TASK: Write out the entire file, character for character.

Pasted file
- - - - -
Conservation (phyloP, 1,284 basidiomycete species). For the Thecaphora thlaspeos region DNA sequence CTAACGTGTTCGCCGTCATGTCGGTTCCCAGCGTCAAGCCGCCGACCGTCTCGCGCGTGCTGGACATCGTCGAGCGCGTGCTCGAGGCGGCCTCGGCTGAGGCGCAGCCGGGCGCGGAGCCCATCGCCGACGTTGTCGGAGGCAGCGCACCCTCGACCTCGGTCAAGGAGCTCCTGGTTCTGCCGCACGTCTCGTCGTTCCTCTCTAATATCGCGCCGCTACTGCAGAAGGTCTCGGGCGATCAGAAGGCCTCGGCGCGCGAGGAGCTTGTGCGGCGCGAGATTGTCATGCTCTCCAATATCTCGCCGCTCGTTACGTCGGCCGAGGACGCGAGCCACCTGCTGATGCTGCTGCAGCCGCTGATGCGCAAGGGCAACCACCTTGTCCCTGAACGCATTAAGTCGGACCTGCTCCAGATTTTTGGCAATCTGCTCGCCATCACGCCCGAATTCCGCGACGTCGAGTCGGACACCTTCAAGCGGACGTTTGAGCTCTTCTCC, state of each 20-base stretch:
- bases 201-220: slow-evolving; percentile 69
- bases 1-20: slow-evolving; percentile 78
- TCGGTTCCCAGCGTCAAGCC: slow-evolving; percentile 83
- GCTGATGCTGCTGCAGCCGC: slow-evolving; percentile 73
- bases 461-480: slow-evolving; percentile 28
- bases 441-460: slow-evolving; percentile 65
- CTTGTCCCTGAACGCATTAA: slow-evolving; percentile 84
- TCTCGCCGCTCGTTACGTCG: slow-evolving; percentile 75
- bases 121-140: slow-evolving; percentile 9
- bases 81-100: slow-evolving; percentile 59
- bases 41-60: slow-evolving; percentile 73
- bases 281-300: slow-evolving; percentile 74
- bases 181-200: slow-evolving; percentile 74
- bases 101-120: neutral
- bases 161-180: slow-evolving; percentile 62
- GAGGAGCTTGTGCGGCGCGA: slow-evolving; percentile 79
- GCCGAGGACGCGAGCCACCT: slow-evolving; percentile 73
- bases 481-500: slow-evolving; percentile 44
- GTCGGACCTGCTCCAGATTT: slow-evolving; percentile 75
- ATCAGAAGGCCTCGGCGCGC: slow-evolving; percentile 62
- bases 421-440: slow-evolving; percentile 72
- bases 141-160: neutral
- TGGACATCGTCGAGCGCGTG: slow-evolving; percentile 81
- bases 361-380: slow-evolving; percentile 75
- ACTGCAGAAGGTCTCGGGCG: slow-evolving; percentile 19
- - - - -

Conservation (phyloP, 1,284 basidiomycete species). For the Thecaphora thlaspeos region DNA sequence CTAACGTGTTCGCCGTCATGTCGGTTCCCAGCGTCAAGCCGCCGACCGTCTCGCGCGTGCTGGACATCGTCGAGCGCGTGCTCGAGGCGGCCTCGGCTGAGGCGCAGCCGGGCGCGGAGCCCATCGCCGACGTTGTCGGAGGCAGCGCACCCTCGACCTCGGTCAAGGAGCTCCTGGTTCTGCCGCACGTCTCGTCGTTCCTCTCTAATATCGCGCCGCTACTGCAGAAGGTCTCGGGCGATCAGAAGGCCTCGGCGCGCGAGGAGCTTGTGCGGCGCGAGATTGTCATGCTCTCCAATATCTCGCCGCTCGTTACGTCGGCCGAGGACGCGAGCCACCTGCTGATGCTGCTGCAGCCGCTGATGCGCAAGGGCAACCACCTTGTCCCTGAACGCATTAAGTCGGACCTGCTCCAGATTTTTGGCAATCTGCTCGCCATCACGCCCGAATTCCGCGACGTCGAGTCGGACACCTTCAAGCGGACGTTTGAGCTCTTCTCC, state of each 20-base stretch:
- bases 201-220: slow-evolving; percentile 69
- bases 1-20: slow-evolving; percentile 78
- TCGGTTCCCAGCGTCAAGCC: slow-evolving; percentile 83
- GCTGATGCTGCTGCAGCCGC: slow-evolving; percentile 73
- bases 461-480: slow-evolving; percentile 28
- bases 441-460: slow-evolving; percentile 65
- CTTGTCCCTGAACGCATTAA: slow-evolving; percentile 84
- TCTCGCCGCTCGTTACGTCG: slow-evolving; percentile 75
- bases 121-140: slow-evolving; percentile 9
- bases 81-100: slow-evolving; percentile 59
- bases 41-60: slow-evolving; percentile 73
- bases 281-300: slow-evolving; percentile 74
- bases 181-200: slow-evolving; percentile 74
- bases 101-120: neutral
- bases 161-180: slow-evolving; percentile 62
- GAGGAGCTTGTGCGGCGCGA: slow-evolving; percentile 79
- GCCGAGGACGCGAGCCACCT: slow-evolving; percentile 73
- bases 481-500: slow-evolving; percentile 44
- GTCGGACCTGCTCCAGATTT: slow-evolving; percentile 75
- ATCAGAAGGCCTCGGCGCGC: slow-evolving; percentile 62
- bases 421-440: slow-evolving; percentile 72
- bases 141-160: neutral
- TGGACATCGTCGAGCGCGTG: slow-evolving; percentile 81
- bases 361-380: slow-evolving; percentile 75
- ACTGCAGAAGGTCTCGGGCG: slow-evolving; percentile 19